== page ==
Results in patients with craniocerebral trauma and an operatively managed acetabular fracture

Lawrence X. Webb, Michael J. Bosse, Keith A. Mayo, Richard H. Lange, Michael E. Miller, Marc F. Swiontkowski

Research output: Contribution to journalArticlepeer-review

39 Scopus citations

Abstract

Results in 23 patients with significant craniocerebral trauma (Glasgow Coma Scale ≤10) and displaced acetabular fracture requiring surgery were reviewed after a minimum follow-up of 1 year. Despite a postoperative anatomic reduction in all but one case, clinical outcome for these hips was poor, with an average Harris hip rating of 59. Patients older than 40 years had a significantly poorer outcome than did younger patients (p = 0.004). Postoperative problems occurred in 70% of patients (n = 16); the largest portion of these represented symptomatic heterotopic bone, which occurred in 61%. None of the four patients who had an anterior ilioinguinal surgical approach had symptomatic heterotopic ossification. The average Glasgow outcome score was 3.9 out of 5, and 20 of the 23 patients, despite a prolonged convalescence, were able to return to independence and self-care. The authors conclude that patients with combined significant craniocerebral trauma and an operatively managed displaced acetabular fracture are likely to have compromised hip function despite a well-executed osteosynthesis. This was especially true for those patients over age 40 in this series. The authors suggest that if the fracture pattern permits it, the operative management of the acetabular fracture in these patients be by an anterior ilioinguinal approach, so as to minimize the formation of heterotopic bone.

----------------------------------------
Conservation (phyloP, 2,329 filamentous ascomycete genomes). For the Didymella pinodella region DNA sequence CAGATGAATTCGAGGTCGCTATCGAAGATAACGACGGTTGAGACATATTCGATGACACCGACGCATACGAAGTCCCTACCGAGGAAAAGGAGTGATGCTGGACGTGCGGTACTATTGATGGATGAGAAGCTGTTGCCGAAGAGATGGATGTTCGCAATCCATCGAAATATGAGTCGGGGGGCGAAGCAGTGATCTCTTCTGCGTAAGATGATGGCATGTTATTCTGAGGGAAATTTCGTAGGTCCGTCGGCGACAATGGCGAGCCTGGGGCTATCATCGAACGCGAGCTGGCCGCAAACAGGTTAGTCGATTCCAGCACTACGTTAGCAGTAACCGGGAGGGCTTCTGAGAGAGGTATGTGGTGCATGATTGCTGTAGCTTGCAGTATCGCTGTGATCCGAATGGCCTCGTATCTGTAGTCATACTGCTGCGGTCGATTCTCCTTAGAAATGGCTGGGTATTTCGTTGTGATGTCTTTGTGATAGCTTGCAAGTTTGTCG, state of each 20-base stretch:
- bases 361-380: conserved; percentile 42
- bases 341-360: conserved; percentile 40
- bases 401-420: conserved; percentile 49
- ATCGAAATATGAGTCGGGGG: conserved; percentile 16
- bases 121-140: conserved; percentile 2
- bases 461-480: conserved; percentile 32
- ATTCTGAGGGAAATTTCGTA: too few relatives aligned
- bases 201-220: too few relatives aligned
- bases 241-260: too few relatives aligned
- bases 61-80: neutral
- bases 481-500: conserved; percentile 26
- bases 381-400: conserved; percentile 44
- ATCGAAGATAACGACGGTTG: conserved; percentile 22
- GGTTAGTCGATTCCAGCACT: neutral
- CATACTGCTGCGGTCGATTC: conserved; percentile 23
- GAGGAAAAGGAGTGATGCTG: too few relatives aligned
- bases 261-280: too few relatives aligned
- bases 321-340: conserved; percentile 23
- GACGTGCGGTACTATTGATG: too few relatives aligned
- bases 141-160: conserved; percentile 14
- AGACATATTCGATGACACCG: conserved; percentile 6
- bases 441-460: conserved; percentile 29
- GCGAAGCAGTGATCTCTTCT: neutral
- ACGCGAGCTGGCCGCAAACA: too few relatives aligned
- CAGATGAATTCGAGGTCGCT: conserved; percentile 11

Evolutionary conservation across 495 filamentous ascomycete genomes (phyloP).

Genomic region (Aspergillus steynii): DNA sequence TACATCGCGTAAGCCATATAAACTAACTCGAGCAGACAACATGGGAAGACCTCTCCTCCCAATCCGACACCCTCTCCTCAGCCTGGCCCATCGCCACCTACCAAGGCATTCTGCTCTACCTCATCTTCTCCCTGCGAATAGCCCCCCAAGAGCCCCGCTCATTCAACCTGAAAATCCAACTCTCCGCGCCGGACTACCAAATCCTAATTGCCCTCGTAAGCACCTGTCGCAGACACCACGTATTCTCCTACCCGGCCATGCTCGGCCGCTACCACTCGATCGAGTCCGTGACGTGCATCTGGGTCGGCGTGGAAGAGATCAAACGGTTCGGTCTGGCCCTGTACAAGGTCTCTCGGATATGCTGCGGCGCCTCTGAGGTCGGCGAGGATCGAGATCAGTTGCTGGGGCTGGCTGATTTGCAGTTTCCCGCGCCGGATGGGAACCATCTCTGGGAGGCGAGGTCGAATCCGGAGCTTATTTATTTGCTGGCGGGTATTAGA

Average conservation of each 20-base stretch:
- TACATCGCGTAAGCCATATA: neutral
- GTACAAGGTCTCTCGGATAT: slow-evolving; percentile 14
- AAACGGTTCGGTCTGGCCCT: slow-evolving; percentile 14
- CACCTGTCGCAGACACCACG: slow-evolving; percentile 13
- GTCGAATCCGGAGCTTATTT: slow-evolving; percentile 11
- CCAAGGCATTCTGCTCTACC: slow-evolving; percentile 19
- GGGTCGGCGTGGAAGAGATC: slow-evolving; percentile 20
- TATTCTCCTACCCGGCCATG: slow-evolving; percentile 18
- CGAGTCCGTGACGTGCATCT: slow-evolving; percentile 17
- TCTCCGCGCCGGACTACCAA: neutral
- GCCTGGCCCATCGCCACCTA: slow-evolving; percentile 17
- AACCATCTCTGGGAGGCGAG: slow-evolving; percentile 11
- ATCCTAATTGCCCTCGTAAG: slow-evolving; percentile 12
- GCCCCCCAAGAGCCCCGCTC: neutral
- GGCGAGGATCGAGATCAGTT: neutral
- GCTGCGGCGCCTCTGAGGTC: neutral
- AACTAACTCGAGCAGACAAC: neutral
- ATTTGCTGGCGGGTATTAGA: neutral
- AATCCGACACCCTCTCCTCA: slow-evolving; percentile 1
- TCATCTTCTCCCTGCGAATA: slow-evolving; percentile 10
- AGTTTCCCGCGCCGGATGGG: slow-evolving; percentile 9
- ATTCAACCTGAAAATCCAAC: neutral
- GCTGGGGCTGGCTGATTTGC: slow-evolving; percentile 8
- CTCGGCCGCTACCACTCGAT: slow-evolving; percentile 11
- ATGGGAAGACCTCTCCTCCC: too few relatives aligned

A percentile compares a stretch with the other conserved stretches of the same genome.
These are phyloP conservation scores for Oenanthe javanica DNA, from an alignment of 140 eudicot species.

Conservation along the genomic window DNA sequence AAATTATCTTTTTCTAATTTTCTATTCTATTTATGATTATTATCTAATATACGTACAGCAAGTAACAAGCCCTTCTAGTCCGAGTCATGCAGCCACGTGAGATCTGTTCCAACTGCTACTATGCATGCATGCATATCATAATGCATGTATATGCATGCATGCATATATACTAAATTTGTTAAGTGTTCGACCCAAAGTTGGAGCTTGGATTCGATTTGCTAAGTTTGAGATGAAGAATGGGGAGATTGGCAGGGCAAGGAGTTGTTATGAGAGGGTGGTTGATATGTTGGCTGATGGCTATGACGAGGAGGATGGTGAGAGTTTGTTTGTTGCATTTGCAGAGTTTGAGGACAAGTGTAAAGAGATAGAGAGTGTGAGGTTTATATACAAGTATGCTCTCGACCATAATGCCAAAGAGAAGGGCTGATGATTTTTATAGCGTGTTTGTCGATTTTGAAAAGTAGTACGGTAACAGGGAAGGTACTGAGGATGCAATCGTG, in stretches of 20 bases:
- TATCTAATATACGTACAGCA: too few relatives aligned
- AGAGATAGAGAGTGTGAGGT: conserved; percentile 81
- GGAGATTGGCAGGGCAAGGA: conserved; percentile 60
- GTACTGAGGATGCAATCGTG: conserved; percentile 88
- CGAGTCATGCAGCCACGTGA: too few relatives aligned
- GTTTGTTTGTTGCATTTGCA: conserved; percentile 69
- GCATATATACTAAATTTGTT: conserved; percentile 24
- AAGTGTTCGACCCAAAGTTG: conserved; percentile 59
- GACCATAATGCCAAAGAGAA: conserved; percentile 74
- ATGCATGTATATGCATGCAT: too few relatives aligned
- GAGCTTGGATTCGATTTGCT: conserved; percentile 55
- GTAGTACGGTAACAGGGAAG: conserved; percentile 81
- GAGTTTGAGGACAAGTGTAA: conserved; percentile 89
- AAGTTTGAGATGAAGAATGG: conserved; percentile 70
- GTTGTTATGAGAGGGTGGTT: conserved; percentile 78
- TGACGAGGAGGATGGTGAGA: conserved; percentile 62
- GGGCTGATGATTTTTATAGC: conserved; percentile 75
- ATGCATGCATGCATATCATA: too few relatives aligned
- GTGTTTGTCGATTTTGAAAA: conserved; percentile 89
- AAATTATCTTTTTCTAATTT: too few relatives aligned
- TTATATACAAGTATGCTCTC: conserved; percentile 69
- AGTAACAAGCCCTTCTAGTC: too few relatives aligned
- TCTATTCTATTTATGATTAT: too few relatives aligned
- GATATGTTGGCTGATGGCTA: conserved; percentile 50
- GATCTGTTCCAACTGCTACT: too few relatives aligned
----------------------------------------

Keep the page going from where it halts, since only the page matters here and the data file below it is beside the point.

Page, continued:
Original languageEnglish (US)
Pages (from-to)376-382
Number of pages7
JournalJournal of orthopaedic trauma
Volume4
Issue number4
DOIs
StatePublished - Dec 1990

Keywords

  • Acetabular fractures
  • Head injury
  • Heterotopic bone
  • Pelvic fractures

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